The IRS’s Offshore Voluntary Disclosure Program (OVDP) is designed to assist U.S. taxpayers who have failed to properly report or pay income taxes on offshore financial accounts. When the U.S. government discovers such a failure, substantial penalties may be imposed, sometimes exceeding the account’s value, and criminal charges may also be asserted. Taxpayers timely entering the OVDP receive certain protection from such sanctions; in return, they must pay back taxes for an eight-year disclosure period, as well as a one-time, nonnegotiable penalty of 27.5% of the highest aggregate account value.
On June 18, 2014, the IRS announced modifications to the OVDP, as well as new Streamlined Filing Procedures. Under the revised OVDP, taxpayers holding an account with a foreign financial institution (or account facilitator) that is cooperating with or being investigated by the Department of Justice face an increased 50% penalty on all foreign accounts. A formal list of banks meeting this definition is available on the IRS’s website (http://1.usa.gov/1ROZyCq). Once the investigation or cooperation becomes public, account holders who have not yet entered the OVDP will be subject to the increased penalty. Because the dates of such announcements are unpredictable, the increased penalty strongly incentivizes taxpayers to promptly enter the OVDP in order to secure the 27.5% penalty.
The OVDP penalty is computed based on the highest aggregate account value at any time during the disclosure years and includes all foreign assets related to “tax noncompliance.” In addition, the OVDP penalty is applied to all non-compliant foreign assets, such as unreported rental real estate. (For example, if a U.S. taxpayer has an overseas rental property and has not reported the rental income on Schedule E, the IRS will include the entire fair market value of the rental property in the OVDP penalty computation.) Affected taxpayers should fully review the material impact of this penalty, along with the requirement to provide property appraisals.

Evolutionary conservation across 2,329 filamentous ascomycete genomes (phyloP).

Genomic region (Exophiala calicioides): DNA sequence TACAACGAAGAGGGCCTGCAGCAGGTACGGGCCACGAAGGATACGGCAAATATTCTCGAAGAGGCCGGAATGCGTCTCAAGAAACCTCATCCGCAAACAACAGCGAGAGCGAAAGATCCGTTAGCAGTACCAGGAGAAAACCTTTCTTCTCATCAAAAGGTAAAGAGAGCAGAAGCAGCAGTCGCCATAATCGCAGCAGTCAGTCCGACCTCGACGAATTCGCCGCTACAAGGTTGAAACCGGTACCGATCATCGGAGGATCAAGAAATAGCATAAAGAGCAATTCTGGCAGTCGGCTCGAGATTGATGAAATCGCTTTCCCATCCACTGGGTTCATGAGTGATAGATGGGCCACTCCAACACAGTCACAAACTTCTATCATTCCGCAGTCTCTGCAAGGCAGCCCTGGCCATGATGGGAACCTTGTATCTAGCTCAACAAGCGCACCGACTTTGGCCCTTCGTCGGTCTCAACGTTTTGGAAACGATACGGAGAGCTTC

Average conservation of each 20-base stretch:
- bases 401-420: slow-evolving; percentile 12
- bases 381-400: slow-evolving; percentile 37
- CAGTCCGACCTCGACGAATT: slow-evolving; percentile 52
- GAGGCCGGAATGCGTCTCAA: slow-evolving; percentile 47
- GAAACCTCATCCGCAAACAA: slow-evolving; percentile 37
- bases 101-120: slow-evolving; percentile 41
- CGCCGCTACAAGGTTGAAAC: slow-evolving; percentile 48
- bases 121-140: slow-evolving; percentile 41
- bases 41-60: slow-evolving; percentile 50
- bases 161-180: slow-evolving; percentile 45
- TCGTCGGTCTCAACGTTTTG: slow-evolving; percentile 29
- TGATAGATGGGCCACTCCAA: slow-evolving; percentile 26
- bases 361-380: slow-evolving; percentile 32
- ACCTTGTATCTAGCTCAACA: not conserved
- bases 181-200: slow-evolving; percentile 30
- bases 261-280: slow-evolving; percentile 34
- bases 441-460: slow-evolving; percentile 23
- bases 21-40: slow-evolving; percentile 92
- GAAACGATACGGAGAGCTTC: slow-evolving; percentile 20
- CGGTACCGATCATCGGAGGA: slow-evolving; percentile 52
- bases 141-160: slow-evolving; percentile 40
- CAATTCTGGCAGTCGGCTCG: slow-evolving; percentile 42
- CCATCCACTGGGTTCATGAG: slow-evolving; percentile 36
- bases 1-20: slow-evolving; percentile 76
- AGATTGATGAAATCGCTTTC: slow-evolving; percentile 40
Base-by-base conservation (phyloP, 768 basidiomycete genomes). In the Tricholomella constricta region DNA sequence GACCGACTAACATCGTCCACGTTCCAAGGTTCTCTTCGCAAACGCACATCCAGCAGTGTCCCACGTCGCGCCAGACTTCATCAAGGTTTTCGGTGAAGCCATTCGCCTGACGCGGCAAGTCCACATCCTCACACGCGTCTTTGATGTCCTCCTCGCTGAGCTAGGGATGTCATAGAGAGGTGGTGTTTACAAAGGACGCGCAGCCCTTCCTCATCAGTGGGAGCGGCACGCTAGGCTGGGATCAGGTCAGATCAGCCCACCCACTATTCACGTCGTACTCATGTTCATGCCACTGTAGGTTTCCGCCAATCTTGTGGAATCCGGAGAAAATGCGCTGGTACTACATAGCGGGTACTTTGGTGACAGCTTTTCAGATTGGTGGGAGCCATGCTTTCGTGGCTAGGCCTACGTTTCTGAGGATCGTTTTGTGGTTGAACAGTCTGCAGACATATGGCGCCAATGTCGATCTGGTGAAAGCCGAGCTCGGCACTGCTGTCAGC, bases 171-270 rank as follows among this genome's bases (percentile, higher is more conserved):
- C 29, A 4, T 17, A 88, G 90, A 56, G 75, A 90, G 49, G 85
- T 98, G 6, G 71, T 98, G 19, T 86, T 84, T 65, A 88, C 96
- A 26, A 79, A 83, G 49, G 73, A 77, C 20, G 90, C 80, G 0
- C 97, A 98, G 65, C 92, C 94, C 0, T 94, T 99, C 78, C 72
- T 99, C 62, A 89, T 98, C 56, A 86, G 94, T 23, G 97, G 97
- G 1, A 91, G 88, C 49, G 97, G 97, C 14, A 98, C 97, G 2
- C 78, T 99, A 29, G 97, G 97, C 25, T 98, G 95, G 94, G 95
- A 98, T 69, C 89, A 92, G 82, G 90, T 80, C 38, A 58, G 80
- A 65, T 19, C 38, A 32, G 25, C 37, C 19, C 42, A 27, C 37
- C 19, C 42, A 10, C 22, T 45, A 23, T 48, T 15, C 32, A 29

Although a significantly lower offshore penalty is enticing, the streamlined procedures are fraught with risks, particularly regarding further IRS actions.
The Streamlined Filing Program
The Streamlined Filing Program is designed for taxpayers whose failure to report foreign income or accounts is the result of “non-willful conduct.” Domestic taxpayers who qualify are subject to a reduced 5% penalty, and taxpayers living abroad are not subject to any penalty. Even if a taxpayer previously filed amended returns without formerly making a voluntary disclosure (i.e., made a quiet disclosure), such taxpayer can still utilize the program; taxpayers already under audit, however, cannot. Likewise, taxpayers who have entered the OVDP on or after July 1, 2014, cannot switch to or utilize the Streamlined Filing Program.
Domestic Streamlined Program.
The Domestic Streamlined Program requires amended tax returns (including any applicable international information return, e.g., Form 5471 or 3520) for the preceding three years and a Report of Foreign Bank and Financial Accounts (FBAR) for the preceding six years. The offshore penalty is reduced to 5%, and civil penalties under IRC sections 6651 and 6662 are eliminated. (In contrast, the OVDP requires the payment of eight years of back taxes, applicable civil penalties under sections 6651 and 6662, and a 27.5% offshore penalty.) In addition, the penalty is computed by aggregating the foreign financial assets at the year-end value during the preceding six years. Furthermore, other noncompliant foreign assets (such as rental real estate) are not included in the penalty base if they are not required to be reported on either an FBAR or Form 8938. (In contrast, the OVDP penalty is computed based on the highest aggregate value at any time during the disclosure years and includes all foreign assets related to “tax noncompliance.”) Therefore, the computation is more efficient to implement, and removal of duplicate account transfers is unnecessary, thereby simplifying the process.
Foreign Streamlined Program.
U.S. taxpayers living abroad may avoid all penalties under the Foreign Streamlined Program. Taxpayers who, in any one or more of the last three years for which the tax return due date has passed, were physically outside the United States for at least 330 days and did not have a U.S. abode qualify for this program. Under the applicable procedures, taxpayers must file three years of tax returns and six years of FBARs; the required payment is three years of back taxes, with interest, and there is no additional penalty. In all other respects, the Foreign Streamlined Program is similar to the Domestic Streamlined Program.